In her stunning new novel, #1 New York Times bestselling author Nora Roberts proves why no one is better “when it comes to flawlessly fusing high-stakes suspense with red-hot romance” (Booklist).
Daughter of a cold, controlling mother and an anonymous donor, studious, obedient Elizabeth Fitch finally let loose one night, drinking too much at a nightclub and allowing a strange man’s seductive Russian accent to lure her to a house on Lake Shore Drive.
Twelve years later, the woman now known as Abigail Lowery lives alone on the outskirts of a small town in the Ozarks. A freelance security systems programmer, her own protection is supplemented by a fierce dog and an assortment of firearms. She keeps to herself, saying little, revealing nothing. Unfortunately, that seems to be the quickest way to get attention in a tiny southern town.
The mystery of Abigail Lowery and her sharp mind, secretive nature, and unromantic viewpoints intrigues local police chief Brooks Gleason, on both a personal and professional level. And while he suspects that Abigail needs protection from something, Gleason is accustomed to two-bit troublemakers, not the powerful and dangerous men who are about to have him in their sights.
And Abigail Lowery, who has built a life based on security and self-control, is at risk of losing both.
Elizabeth Fitch’s short-lived teenage rebellion began with L’Oreal Pure Black, a pair of scissors and a fake ID. It ended in blood.
For nearly the whole of her sixteen years, eight months and twenty-one days she’d dutifully followed her mother’s directives. Dr. Susan L. Fitch issued directives, not orders. Elizabeth had adhered to the schedules her mother created, ate the meals designed by her mother’s nutritionist and prepared by her mother’s cook, wore the clothes selected by her mother’s personal shopper.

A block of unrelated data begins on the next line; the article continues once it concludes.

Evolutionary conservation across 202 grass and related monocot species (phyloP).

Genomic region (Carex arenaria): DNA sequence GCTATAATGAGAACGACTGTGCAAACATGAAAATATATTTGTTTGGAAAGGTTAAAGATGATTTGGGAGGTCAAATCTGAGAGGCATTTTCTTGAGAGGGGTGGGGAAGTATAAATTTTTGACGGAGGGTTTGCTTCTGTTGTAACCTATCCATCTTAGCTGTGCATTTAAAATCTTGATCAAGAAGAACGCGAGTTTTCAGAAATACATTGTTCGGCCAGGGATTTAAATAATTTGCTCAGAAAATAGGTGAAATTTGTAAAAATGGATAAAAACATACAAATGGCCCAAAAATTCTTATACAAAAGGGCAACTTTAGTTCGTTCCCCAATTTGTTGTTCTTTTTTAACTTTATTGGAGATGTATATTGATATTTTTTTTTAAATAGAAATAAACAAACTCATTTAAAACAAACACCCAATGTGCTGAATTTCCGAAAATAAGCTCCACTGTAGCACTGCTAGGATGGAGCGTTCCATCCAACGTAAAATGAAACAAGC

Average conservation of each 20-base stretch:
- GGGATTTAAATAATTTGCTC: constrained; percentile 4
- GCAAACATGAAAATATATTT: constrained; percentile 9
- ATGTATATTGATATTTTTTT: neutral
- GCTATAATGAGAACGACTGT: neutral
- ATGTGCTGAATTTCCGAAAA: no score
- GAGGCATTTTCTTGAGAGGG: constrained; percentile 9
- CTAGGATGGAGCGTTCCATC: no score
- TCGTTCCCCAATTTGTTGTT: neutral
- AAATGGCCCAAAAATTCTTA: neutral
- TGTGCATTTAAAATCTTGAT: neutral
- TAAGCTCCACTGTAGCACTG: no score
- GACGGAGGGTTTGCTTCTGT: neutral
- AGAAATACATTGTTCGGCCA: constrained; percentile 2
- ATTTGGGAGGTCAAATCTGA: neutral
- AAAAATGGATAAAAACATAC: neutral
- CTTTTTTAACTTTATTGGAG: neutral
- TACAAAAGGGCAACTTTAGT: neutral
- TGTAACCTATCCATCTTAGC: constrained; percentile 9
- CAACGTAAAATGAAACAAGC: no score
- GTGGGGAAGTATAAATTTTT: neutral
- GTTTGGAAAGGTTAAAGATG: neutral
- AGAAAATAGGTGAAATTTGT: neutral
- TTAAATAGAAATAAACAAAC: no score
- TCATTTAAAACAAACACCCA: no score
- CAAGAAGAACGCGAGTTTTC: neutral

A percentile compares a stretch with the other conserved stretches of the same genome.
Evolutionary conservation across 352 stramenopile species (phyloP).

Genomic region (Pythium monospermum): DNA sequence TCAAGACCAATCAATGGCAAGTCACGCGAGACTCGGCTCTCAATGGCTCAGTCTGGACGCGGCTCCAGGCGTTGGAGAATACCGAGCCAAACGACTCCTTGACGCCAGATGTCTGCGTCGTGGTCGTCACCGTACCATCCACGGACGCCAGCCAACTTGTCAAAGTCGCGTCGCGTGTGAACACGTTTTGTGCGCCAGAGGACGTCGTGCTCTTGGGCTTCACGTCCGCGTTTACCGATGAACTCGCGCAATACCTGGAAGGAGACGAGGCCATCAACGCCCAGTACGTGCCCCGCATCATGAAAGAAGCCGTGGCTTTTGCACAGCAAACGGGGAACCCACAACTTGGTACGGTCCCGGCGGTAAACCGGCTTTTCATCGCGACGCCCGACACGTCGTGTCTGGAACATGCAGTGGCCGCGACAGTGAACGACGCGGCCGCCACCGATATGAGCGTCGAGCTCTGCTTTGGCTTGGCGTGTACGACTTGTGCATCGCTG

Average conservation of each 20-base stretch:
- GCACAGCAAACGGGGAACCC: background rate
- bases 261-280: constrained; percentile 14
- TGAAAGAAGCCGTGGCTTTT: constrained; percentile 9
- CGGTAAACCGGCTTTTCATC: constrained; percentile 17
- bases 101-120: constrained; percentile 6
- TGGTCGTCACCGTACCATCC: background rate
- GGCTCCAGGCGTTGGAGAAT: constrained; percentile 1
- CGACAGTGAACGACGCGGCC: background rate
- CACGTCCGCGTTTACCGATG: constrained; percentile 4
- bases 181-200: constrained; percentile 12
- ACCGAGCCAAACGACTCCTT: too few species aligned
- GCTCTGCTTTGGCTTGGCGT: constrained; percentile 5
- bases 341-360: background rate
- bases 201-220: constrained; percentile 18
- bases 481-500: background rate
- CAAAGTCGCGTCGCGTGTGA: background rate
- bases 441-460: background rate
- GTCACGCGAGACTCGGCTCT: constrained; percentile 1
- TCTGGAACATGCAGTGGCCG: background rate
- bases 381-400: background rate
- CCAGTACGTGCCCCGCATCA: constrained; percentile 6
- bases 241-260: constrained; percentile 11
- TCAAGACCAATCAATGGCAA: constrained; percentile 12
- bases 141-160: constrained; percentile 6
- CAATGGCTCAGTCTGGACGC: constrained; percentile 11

Dr. Susan L. Fitch dressed conservatively, as suited—in her opinion—her position as Chief of Surgery at Chicago’s Silva Memorial Hospital. She expected, and directed, her daughter to do the same.
Elizabeth studied diligently, accepting and excelling in the academic programs her mother outlined. In the fall, she’d return to Harvard in pursuit of her medical degree. So she could become a doctor, like her mother; a surgeon, like her mother.
Elizabeth—never Liz or Lizzie or Beth—spoke fluent Spanish, French, Italian, passable Russian and rudimentary Japanese. She played both piano and violin. She’d traveled to Europe, to Africa. She could name all the bones, nerves and muscles in the human body and play Chopin’s Piano Concerto—both One and Two—by rote.
She’d never been on a date or kissed a boy. She’d never roamed the mall with a pack of girls, attended a slumber party or giggled with friends over pizza or hot fudge sundaes.
She was, at sixteen years, eight months and twenty-one days, a product of her mother’s meticulous and detailed agenda.
That was about to change.
She watched her mother pack. Susan, her rich brown hair already coiled in her signature French twist, neatly hung another suit in the organized garment bag, then checked off the printout with each day of the week’s medical conference broken into subgroups. The printout included a spreadsheet listing every event, appointment, meeting and meal scheduled with the selected outfit, shoes, bag and accessories.
Designer suits and Italian shoes, of course, Elizabeth thought. One must wear good cut, good cloth. But not one rich or bright color among the blacks, grays, taupes. She wondered how her mother could be so beautiful and deliberately wear the dull.
After two accelerated semesters of college, Elizabeth thought she’d begun—maybe—to develop her own fashion sense. She had, in fact, bought jeans and a hoodie and some chunky heeled boots in Cambridge.
She’d paid in cash, so the purchase wouldn’t show up on her credit card bill in case her mother or their accountant checked and questioned the items, which were currently hidden in her room.
She’d felt like a different person wearing them, so different that she’d walked straight into a McDonald’s and ordered her first Big Mac with large fries and a chocolate shake.
The pleasure had been so huge she’d had to go into the bathroom, close herself in a stall and cry a little.
The seeds of the rebellion had been planted that day, she supposed, or maybe they’d always been there, dormant, and the fat and salt had awakened them.
But she could feel them, actually feel them sprouting in her belly now.
“Your plans changed, Mother. It doesn’t follow that mine have to change with them.”
Susan took a moment to precisely place a shoe bag in the pullman, tucking it just so with her beautiful and clever surgeon’s hands, the nails perfectly manicured. A French manicure, as always—no color there either.
“Elizabeth.” Her voice was as polished and calm as her wardrobe. “It took considerable effort to reschedule and have you admitted to the summer program this term. You’ll complete the requirements for your admission into Harvard Medical School a full semester ahead of schedule.”